LOUISA Starr's latest funeral service is one she will remember for years to come.

The deceased was a Star Wars fan and his family wanted that reflected in the service - the date of the funeral could not have been more apt: May the fourth.

Louisa said: "The family loved the script as it started 'A long time ago in a galaxy far far away...' and I kept it like a Star Wars story all the way through."

Louisa knew she had done her job well when, afterwards, the deceased's mum wrote to her to say: "Thank you so much for the very wonderful and moving service you performed yesterday in tribute to my son. It was beautiful. He would have loved it."

It isn't the first unusual ceremony Louisa has presided over. As one of York's few independent celebrants, her job is to be a master of ceremony at events such as weddings, funerals and naming ceremonies, where the script is entirely created by the participants.

Freed from the constraints of tradition, people can dress how they like, choose music and songs that are special to them and stage it all in a venue of their choice - which is often outdoors. "Most of the weddings I have done have been in fields, or marquees and tents, barns, very much the festival-style of wedding," says Louisa. "I go all over the place, from festivals, to hills and vales."

If it sounds a tad disrespectful, Louisa is quick to offer this defence: "It's about making it as personal as can be. Each ceremony is unique. There is no standard script: I start from scratch each time and each ceremony is very specific to each couple."

For one wedding, the bride and groom were movie buffs, so chose a film theme.

"I wrote the script as if I was a narrator and I dressed up in a bowler hat and jacket. The couple gave out popcorn to guests. They wore vintage clothes and acted out scenes from movies such as Jaws, The Blues Brothers and Pulp Fiction and people had to guess what they were. It was a really good fun day."

Louisa, aged 38, does not have the authority to conduct the legal side of ceremonies - that needs to be done first (most clients tie the knot at the register office, and funerals are arranged through local funeral directors).

Her job is to bring the personal touch to these important, life-changing events. Personal doesn't always mean playful. Louisa is an independent celebrant as opposed to a humanist one, which means clients can have prayers and hymns should they choose. In weddings, many couples like to include ancient rituals such as hand fasting, jumping the broom, or the use of candles, roses and sand, which can add a more thoughtful note.

Louisa said: "Traditional symbolic rituals enhance the bond created at ceremonial events and often provide a more deep and meaningful essence for everybody involved. My experience of hand fasting and jumping the broom at my own wedding made the event memorable and special."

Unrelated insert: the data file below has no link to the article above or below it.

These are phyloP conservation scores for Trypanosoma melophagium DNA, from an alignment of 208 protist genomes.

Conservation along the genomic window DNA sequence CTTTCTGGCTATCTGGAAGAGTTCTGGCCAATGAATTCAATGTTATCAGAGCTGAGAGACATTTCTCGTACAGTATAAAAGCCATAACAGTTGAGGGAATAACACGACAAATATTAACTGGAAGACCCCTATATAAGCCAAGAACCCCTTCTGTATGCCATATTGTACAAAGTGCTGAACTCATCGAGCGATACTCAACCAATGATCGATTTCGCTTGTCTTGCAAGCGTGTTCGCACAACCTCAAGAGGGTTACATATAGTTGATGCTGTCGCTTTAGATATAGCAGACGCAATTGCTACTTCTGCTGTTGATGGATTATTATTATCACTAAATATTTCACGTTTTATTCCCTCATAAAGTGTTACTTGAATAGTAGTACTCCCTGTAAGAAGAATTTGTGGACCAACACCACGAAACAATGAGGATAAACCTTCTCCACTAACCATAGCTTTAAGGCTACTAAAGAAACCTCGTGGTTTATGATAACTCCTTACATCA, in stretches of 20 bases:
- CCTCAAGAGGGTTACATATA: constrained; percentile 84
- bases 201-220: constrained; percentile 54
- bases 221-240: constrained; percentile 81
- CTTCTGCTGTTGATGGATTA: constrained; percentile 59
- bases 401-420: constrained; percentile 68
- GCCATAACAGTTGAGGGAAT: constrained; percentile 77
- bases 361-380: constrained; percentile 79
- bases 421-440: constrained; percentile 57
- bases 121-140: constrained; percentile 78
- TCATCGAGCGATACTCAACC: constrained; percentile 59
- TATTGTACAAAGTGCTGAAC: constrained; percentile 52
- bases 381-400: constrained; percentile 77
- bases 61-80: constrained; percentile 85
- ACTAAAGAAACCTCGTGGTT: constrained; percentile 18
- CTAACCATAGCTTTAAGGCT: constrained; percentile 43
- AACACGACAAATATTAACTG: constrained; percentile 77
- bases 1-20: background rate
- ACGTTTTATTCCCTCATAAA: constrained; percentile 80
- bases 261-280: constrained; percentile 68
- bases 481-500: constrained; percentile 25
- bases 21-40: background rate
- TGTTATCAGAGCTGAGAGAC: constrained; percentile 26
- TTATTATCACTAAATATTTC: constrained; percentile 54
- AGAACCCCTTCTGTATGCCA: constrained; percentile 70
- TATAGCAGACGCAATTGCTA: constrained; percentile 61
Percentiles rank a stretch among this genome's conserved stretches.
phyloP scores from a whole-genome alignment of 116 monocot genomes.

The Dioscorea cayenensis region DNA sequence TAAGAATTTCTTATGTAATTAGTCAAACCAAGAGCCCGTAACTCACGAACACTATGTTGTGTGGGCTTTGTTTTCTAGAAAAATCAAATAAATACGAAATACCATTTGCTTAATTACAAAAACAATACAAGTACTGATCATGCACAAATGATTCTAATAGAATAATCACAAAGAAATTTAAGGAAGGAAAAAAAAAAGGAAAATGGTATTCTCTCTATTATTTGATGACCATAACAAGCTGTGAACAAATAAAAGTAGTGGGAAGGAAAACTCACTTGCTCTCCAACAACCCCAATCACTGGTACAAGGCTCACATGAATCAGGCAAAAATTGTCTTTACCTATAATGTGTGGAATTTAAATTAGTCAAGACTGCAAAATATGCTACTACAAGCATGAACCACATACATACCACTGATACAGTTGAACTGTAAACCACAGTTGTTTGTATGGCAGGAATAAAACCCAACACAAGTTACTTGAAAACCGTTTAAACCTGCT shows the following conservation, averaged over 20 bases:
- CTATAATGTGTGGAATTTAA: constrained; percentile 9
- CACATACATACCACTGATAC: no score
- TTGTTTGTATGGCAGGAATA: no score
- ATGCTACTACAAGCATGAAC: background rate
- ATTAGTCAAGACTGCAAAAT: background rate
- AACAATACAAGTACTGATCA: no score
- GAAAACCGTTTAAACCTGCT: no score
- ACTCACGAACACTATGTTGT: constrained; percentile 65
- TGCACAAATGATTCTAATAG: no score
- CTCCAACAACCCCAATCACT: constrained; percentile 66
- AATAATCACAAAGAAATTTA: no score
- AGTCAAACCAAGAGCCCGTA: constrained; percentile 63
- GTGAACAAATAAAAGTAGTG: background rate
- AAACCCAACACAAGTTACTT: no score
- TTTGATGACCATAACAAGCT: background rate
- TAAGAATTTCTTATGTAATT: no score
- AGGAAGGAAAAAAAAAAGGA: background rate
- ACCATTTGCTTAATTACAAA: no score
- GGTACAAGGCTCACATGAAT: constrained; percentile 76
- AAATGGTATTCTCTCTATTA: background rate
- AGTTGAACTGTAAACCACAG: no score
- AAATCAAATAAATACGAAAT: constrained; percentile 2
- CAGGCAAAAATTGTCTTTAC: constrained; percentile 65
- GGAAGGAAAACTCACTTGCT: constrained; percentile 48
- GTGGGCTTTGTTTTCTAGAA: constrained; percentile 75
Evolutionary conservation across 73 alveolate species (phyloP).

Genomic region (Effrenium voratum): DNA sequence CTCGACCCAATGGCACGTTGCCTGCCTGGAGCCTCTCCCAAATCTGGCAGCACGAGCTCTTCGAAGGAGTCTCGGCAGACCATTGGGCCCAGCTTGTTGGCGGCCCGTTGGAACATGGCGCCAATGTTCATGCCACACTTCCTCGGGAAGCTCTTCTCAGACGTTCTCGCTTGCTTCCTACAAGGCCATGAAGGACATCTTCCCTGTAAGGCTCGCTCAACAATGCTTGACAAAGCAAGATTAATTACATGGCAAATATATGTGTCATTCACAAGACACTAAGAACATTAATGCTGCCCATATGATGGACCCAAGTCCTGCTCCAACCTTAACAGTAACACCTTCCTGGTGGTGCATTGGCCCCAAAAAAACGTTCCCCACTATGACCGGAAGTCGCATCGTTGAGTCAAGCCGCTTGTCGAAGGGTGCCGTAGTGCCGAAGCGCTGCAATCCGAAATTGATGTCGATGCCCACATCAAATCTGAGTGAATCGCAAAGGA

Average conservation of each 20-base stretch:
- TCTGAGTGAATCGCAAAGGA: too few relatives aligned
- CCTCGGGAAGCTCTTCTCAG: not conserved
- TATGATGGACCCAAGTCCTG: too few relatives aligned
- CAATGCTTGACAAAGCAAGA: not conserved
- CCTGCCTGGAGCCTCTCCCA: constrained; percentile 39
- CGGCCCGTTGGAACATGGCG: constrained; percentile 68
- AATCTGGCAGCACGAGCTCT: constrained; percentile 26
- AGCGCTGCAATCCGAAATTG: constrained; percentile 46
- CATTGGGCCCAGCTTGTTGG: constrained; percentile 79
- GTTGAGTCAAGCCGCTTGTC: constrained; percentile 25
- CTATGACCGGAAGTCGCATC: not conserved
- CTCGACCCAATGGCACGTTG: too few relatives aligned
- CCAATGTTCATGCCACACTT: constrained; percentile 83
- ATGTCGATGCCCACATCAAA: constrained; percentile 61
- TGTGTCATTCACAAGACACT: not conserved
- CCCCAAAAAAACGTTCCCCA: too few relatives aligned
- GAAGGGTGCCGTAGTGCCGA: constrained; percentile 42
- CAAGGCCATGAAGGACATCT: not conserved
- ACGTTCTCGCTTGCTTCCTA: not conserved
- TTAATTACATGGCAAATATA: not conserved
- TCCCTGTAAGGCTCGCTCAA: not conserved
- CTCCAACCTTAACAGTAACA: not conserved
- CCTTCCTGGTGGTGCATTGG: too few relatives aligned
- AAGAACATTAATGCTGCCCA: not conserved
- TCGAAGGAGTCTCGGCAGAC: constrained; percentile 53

Louisa married her husband Lee on a freezing December 21, 2007 at York Register Office. Guests then joined them on an open-top bus tour of York, with Louisa as the guide. Later, they headed down to the riverside by the Millennium Bridge for a hand-fasting ceremony by candlelight. "It was the winter solstice, it was dry, but cold, but I was alright as I was wearing a cloak!" recalls Louisa.

Although her wedding displayed the sort of individuality she offers now to other couples, it wasn't until two years ago that she decided to set up business as a celebrant.

The idea took hold after her best friend asked her to be the MC at her wedding. "Afterwards, lots of people said I should do it as a job. Then I found out you could actually do it as job!"

She trained with the Fellowship of Professional Celebrants UK, and launched her business, Starr Gazing Ceremonies, 15 months ago, giving up a career in theatre operational management in the process.

She fits in her new role alongside being mum to Ernie, aged three, and regular gigs with the duo White Starr, in which she sings alongside musician Kieran White.

Louisa also offers to sing at ceremonies. It's nice, she says, if there is a special song that has meaning to the people involved. Often, guests or mourners will join in. "Last year, we had everybody on their feet at Byland Abbey to the Wannadies' You And Me."

As a celebrant, Louisa does not need to conduct ceremonies in licensed premises, so there is a wider choice of venues and locations. This year, she has been granted permission to host a wedding in the grounds of St Mary's Abbey, York. "It will be a gothic hand-fasting ceremony. Hand fasting has pagan roots - it's where the expression, tying the knot comes from. Pagans used to do it and if a couple were betrothed, they would have a hand fasting and if they were still together a year and a day later, they would be married. It's now a symbolic ceremony, where couples choose the colour of ribbons they want and are tied together. They can choose a colour that represents something to them or a specific value. We bind their hands and they make specific vows, which we can tailor to each couple."

Louisa's services are popular - she has 17 weddings booked for this year, charging a £300 fee.

Funerals are usually arranged via a funeral director; if families are looking for something more unusual or personal, they can request Louisa's services.

There is a particular pride in conducting one of these ceremonies, she says. "When people come out and say to me: 'that was them down to a T', that is the best compliment I could ever get. It means I have done my job properly."

Find out more at starrgazingceremonies.co.uk